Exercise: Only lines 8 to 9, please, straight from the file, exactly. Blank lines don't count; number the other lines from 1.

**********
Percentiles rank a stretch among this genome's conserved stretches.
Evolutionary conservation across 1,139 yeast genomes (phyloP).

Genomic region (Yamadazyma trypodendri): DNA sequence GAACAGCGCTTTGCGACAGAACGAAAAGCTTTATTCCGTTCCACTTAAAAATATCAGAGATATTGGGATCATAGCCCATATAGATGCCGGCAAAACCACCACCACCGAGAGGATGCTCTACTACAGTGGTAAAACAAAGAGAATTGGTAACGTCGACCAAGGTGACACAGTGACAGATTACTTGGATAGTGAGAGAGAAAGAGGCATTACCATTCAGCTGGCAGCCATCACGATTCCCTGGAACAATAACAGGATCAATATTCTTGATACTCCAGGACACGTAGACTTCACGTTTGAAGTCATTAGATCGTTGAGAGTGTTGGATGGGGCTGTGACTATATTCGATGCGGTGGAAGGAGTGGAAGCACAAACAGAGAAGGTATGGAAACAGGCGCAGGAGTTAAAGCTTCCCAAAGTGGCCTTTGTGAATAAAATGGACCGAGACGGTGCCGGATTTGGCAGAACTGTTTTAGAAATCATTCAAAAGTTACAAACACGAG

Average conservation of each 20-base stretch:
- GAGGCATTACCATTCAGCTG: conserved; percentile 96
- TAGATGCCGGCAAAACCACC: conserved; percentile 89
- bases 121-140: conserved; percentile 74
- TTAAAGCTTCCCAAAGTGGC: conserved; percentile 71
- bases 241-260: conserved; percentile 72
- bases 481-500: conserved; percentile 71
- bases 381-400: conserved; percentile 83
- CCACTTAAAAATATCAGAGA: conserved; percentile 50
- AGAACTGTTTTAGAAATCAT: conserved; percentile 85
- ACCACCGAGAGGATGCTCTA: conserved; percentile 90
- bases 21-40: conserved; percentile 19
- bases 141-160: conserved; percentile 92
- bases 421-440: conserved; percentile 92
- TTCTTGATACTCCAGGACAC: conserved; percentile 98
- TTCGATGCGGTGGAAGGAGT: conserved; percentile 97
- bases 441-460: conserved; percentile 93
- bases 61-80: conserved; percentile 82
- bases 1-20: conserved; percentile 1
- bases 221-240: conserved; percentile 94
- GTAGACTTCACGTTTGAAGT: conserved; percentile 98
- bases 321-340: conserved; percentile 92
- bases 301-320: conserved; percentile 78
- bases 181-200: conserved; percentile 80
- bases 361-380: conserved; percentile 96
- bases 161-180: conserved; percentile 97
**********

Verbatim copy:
- TTAAAGCTTCCCAAAGTGGC: conserved; percentile 71
- bases 241-260: conserved; percentile 72